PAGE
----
It’s fair to say recent times, particularly the 2010s, have proven rather... eventful.
From the Arab Spring that greeted the decade’s dawn to the rise of neo-nationalism around the halfway mark, the spherical abode humankind has called home for millions of years is going through a bit of a sociocultural upheaval. Between the left vs. right tug of war, the breakdown in international relationships and the struggle to enact progressive measures (e.g. legalizing LGBT rights, drug use, etc.) in the face of conformity, the rough transition Earth is experiencing is impacting all walks of life and industries, including creative ones. Indeed, with art being a refuge of sorts for many people wishing to absorb and express ideas they identify with and/or that’re implemented in some official capacity in their day-to-day lives, it makes sense that the potential for thematic derring-do is tangibly present in fiction.
You Can’t Rush Art
Such a sentiment hardly went unnoticed in the eyes and ears of creative talents in the realms of gaming, film, television and literature. From the likes of God of War (2018) and Moonlight that tackled and arraigned toxic masculinity, to works such as The Haunting of Hill House (2018) and From The New World (2012) that put a premium on the importance of collective empathy in the face of trauma and/or tribalism, artists felt justified in their desire to have a conversation about topics deeply rooted in sociocultural convention and tainted by the reemergence of historical habits that infringed upon the individuality of others in the name of a complacent and stable society.
As the Aristotelian saying goes, “Art imitates life” (or “life imitates art” if you’re more of an Oscar Wilde feller. Take it outside, i.e. the comments).
This, I believe, is something I greatly appreciate. While countless people may argue that their art ought to be devoid of the politics and messages they believe don’t belong in entertainment, they ignore the fact that media, as a product of individuals with sundry beliefs and background shaped by their environment, is inherently political. More importantly, to purge one’s works of this kind of commentary would also reduce the number of chances for learning and increased empathy in human beings.
The former is especially critical given that the whole reason lessons are even a thing is because there exists an ill that people need to avoid if they wish to lead fulfilling and stable lives. Since humans are natural thrill-seekers, having such lessons (subtly) baked into entertainment can be convenient and efficient without hampering the immersion factor. It also doesn’t hurt that they bypass the preachiness and boredom that may entail from learning them in a less colorful context mostly devoid of emotional involvement such as attending classes and consuming academic content.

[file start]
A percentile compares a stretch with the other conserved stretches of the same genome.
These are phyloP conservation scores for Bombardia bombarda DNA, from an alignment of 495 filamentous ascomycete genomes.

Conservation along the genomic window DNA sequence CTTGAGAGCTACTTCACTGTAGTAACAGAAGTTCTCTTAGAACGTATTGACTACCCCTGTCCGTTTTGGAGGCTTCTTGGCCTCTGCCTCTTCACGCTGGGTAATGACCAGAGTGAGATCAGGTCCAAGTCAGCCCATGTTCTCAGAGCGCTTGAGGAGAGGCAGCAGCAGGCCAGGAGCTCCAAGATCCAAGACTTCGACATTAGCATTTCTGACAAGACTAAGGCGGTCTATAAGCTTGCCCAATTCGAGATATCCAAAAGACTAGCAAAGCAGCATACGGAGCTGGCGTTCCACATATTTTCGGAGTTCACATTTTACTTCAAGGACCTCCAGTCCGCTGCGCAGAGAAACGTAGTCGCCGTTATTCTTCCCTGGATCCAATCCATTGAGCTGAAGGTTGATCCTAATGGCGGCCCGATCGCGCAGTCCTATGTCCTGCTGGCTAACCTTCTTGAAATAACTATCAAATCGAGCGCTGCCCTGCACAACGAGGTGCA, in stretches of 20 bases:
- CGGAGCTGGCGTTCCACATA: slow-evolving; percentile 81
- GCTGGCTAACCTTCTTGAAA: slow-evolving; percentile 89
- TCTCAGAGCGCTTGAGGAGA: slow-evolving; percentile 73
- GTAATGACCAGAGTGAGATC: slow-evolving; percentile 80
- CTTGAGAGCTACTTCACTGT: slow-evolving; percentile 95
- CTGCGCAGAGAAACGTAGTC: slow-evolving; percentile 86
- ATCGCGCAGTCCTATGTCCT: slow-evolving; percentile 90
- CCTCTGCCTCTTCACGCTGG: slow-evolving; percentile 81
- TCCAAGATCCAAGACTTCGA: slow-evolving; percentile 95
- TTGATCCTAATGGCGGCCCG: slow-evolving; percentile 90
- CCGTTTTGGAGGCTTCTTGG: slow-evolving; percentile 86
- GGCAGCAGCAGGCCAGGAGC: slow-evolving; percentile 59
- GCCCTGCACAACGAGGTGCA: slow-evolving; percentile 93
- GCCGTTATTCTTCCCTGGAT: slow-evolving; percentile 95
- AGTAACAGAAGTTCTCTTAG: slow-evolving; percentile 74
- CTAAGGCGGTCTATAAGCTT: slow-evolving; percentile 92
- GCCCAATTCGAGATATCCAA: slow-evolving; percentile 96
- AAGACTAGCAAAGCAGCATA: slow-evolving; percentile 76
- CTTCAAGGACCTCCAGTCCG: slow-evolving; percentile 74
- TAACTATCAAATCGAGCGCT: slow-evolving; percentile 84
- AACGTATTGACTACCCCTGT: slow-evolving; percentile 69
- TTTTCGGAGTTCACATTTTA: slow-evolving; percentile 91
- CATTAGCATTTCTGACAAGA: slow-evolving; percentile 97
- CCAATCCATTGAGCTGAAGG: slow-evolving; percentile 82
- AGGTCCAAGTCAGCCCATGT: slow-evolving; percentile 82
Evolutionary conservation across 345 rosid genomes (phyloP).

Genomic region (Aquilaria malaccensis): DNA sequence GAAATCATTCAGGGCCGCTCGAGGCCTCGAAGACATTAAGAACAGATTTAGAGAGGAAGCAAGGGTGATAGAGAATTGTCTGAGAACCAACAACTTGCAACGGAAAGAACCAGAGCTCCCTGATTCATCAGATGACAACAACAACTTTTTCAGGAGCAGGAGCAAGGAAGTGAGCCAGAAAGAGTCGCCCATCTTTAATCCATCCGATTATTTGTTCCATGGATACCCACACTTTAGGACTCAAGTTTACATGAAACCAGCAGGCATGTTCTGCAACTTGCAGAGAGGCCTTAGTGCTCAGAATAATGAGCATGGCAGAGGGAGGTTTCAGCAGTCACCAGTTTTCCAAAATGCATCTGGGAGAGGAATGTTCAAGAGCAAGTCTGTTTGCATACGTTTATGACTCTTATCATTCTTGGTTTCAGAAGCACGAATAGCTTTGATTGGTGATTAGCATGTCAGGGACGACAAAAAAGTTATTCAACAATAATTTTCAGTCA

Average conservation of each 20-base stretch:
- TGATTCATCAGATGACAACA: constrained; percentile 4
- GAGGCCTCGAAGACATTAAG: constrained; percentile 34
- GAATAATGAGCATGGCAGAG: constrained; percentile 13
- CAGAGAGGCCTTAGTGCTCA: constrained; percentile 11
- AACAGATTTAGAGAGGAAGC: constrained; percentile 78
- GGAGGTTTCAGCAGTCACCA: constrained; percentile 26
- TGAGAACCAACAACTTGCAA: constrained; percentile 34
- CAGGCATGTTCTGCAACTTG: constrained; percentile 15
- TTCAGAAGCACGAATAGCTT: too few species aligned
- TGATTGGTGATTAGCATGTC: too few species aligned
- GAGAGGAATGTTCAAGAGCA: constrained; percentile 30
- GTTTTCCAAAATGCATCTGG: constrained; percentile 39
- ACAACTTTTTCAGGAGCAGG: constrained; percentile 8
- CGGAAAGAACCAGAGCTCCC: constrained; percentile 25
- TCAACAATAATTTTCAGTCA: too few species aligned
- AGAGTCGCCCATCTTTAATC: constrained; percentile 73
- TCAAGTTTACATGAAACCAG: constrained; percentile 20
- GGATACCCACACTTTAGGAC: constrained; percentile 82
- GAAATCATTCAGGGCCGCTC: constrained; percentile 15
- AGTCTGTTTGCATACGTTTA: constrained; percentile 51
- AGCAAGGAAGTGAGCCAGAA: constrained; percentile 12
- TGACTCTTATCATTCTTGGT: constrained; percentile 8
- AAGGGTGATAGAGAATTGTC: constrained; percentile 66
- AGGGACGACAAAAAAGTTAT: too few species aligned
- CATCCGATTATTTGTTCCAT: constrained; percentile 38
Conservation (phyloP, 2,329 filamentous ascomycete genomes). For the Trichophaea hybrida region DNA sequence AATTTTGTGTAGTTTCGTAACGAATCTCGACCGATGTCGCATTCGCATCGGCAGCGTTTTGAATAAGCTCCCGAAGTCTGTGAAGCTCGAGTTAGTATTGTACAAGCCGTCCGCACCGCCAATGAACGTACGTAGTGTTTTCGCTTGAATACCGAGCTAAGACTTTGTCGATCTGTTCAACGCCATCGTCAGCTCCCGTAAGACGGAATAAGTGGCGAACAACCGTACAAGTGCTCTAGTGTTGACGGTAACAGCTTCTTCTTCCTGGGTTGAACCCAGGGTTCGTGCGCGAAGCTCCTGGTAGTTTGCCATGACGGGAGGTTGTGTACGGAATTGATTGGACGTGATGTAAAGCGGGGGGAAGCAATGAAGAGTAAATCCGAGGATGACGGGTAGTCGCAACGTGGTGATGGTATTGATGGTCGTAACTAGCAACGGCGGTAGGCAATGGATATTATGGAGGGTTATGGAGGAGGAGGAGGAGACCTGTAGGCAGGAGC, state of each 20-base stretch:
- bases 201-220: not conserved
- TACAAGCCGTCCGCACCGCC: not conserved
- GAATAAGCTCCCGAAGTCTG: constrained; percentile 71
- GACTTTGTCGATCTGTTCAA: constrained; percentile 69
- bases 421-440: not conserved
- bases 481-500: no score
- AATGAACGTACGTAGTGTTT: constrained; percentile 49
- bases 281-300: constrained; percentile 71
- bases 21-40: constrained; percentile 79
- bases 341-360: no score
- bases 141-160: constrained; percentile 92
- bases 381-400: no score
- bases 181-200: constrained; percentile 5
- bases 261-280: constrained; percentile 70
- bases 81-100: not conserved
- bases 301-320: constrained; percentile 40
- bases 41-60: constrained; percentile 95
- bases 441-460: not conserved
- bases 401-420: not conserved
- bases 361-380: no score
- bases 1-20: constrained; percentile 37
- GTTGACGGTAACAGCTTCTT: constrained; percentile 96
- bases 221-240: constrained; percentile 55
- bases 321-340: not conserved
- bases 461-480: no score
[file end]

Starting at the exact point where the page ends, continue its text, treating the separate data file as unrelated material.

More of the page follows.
But as beneficial as the need to address relevant themes and topics in entertainment is, this mustn’t of course come at the cost of embodying a unique tone or audiovisual aesthetic that may juxtapose with the solemnness and seriousness of the message, especially given how bleak and baleful the current state of affairs is ‘round the globe. Unfortunately, and it pains me to say this, it’s a problematic trend that’s been cropping up in sundry works of art and it’s one that can ultimately rob whatever message they’re conveying of flavor and subtlety. These are two elements that are indispensable to preventing the symbolism or commentary from becoming on-the-nose or uninspired in its delivery.
Setting The Tone
As literary meister K.M. Weiland expounded in her write-up on unique themes, making use of timeworn motifs in a fashion identical to past works can result in the participant not giving much thought to the artist’s message since they’ve already been exposed to it beforehand (and more often than not in a superior form). Such missteps may include employing a tone that’s either too po-faced, cloying or similar to what’s come before for the book/game/film/show to stand out or present familiar themes in a fetching context. While falling prey to this mishap will not outright undo the artwork’s storytelling merits, it’ll have an impact on its “feel”, one that’ll likely mold the narrative’s attitude in a way that makes it gradually more akin to its contemporaries and less noteworthy as a whole.